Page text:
4) If you need to join a religous society just to make friends you must be really sad.

Hmm, I admit, I prefer the term Quaker to “Religious Society of Friends”, a religious society of friends does sound a bit sad. If you need to go to a religious society to make friends you must be a bit of a weirdo. I suppose I do think some Quakers are a bit weird, but just like any other group of people, be that a sports team, a choir, a church, a playgroup or the mates you meet up with in the pub it takes all sorts and the world would be dull if we were all the same.

Quakers refer to other Quakers as “Friends” (with a capital F) similar to the use of the word Deaf with a capital D in the deaf/Deaf community. It’s a bit odd at first, but you get use to it after awhile. Some older Quakers still use the Thee/Thou (meaning “you”) among Friends. Although I’ve only heard that once or twice.

Some of my good friends are Quakers, there are plenty of other Quakers that I know in passing but wouldn’t call them friends in the conventional sense.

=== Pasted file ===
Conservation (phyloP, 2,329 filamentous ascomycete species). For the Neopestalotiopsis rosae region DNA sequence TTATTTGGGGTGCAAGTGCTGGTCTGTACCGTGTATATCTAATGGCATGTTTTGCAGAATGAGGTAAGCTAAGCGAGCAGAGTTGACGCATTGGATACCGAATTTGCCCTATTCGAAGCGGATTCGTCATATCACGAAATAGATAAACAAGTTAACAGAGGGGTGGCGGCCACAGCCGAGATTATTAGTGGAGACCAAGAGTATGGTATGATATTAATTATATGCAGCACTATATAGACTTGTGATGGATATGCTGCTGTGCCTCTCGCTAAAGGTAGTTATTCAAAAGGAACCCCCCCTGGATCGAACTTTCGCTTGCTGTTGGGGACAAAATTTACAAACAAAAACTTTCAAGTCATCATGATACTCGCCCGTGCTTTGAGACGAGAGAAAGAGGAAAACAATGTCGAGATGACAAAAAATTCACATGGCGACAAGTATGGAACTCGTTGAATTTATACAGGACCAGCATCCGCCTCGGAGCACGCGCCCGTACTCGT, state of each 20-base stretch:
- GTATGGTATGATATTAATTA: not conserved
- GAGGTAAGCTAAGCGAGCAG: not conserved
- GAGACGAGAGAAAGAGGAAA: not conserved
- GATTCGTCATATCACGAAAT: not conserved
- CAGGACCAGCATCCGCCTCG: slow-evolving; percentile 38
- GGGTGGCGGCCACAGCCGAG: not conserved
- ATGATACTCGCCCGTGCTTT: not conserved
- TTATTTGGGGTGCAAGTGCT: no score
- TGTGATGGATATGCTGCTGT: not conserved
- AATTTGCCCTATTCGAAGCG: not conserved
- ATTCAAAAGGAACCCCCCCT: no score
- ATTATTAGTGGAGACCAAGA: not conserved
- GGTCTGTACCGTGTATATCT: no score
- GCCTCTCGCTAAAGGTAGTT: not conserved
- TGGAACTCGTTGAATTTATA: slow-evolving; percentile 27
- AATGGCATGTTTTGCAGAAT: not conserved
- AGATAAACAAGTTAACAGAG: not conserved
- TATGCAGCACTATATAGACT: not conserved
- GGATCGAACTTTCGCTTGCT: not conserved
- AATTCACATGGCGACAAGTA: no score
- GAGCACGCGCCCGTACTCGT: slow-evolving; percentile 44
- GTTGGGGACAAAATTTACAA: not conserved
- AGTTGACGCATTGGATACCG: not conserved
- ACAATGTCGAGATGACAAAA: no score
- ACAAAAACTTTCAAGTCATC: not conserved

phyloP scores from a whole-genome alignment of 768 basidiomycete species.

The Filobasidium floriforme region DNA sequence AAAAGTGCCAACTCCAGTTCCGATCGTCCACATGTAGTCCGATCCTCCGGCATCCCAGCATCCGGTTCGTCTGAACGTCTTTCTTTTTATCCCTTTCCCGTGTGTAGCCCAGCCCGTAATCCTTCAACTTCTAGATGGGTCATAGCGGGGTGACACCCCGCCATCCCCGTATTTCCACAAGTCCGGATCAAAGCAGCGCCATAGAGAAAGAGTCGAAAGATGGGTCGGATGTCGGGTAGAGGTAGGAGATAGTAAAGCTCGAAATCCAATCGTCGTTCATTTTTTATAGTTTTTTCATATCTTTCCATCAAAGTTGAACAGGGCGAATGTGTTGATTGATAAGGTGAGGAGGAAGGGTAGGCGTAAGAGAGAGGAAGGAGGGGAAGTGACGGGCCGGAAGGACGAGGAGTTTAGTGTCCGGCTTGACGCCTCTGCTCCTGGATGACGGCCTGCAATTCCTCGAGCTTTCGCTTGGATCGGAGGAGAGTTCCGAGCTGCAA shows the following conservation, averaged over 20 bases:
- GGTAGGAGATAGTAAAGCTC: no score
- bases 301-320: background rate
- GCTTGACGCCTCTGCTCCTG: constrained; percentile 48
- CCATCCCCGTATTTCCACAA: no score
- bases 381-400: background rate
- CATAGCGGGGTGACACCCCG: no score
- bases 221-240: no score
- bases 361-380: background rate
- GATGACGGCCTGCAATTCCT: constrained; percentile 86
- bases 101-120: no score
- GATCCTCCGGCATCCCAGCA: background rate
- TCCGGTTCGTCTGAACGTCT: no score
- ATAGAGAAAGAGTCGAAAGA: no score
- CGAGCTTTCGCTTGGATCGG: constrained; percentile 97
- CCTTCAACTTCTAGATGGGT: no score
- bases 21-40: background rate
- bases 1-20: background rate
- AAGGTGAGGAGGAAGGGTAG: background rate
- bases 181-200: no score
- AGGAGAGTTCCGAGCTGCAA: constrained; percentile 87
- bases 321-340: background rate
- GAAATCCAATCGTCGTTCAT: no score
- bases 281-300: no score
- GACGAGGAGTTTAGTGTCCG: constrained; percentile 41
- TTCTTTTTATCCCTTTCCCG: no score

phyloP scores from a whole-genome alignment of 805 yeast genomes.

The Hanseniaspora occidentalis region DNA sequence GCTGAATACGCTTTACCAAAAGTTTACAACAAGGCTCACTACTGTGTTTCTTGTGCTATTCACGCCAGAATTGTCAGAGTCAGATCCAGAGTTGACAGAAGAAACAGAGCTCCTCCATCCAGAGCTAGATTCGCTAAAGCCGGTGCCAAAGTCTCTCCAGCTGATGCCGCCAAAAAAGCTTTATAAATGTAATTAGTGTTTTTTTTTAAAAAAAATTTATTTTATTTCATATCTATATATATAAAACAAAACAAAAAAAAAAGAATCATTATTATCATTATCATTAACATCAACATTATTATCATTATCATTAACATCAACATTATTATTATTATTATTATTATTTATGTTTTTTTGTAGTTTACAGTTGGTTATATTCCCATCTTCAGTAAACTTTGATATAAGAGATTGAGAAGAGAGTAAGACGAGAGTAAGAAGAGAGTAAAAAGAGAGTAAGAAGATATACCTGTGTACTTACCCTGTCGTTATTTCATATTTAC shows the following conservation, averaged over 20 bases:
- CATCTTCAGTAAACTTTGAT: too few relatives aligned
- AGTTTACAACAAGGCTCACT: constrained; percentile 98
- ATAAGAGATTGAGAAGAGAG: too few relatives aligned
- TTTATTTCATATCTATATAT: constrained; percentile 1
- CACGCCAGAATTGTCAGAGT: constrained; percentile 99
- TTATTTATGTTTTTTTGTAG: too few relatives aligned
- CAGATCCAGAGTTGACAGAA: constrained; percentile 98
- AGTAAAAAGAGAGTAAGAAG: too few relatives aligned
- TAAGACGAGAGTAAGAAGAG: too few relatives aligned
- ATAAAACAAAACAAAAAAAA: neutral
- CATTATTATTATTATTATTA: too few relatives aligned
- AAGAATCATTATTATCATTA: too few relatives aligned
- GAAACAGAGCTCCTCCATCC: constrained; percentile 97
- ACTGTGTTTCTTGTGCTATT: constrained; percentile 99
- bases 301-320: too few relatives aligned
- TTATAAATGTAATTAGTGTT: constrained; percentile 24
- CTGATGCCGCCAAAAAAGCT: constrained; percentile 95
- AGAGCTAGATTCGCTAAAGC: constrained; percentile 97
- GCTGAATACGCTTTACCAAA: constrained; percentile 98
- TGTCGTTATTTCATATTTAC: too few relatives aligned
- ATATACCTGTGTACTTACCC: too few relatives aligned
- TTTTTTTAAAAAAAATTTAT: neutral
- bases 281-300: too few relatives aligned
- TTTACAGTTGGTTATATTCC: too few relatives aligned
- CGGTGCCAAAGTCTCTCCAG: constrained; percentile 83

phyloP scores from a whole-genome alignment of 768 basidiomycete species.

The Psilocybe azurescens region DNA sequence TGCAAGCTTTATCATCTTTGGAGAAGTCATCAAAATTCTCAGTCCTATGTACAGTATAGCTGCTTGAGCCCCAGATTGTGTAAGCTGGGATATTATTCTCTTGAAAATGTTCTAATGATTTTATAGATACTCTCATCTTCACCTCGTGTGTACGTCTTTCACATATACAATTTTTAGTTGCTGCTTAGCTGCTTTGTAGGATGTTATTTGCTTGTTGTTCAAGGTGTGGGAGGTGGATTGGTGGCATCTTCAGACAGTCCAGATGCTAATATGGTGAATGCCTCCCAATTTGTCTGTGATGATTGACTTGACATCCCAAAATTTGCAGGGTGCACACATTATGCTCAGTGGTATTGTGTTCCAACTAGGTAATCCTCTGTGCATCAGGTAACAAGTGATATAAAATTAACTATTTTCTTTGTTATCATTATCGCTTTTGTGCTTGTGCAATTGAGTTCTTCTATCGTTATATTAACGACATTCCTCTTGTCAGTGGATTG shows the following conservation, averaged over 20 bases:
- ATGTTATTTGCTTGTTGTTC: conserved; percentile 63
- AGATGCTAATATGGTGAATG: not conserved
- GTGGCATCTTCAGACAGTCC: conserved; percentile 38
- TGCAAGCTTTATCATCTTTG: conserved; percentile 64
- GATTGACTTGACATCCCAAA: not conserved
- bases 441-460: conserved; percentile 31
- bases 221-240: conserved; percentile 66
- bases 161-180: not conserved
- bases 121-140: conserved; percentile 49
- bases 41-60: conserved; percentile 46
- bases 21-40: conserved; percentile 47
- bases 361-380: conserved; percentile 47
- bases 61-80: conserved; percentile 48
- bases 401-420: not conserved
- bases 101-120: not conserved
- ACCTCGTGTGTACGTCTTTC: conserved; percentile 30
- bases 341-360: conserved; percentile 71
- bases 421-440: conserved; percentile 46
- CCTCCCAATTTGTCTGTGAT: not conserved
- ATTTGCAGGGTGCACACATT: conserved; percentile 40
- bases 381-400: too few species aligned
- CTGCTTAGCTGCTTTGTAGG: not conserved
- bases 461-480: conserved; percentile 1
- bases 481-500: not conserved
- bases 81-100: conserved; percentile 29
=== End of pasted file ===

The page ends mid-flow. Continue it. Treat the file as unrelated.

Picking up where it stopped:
5) Do you try and convert people?

Lord No!  I can think of nothing worse, the thought of:

a) trying to convert people or

b) listening to someone that wanted to convert me

Fills me with dread and horror. If you go to a Quaker meeting a few people will probably say hello, but they won’t start “bible-bashing”. The whole idea of Quakerism is that your “life speaks”. You don’t need to go round telling people you are a Quaker but you should be honest and fair with others, your whole life should be an example, not just what you do for an hour on a Sunday.

You mean, I could have met a Quaker and not even realised it?  Yep, very probably. If you want a slightly more sarcastic take on these questions check out Bob Loblaws Blog.

Categories: Quaker Tags: ,

Psoriatic Arthritis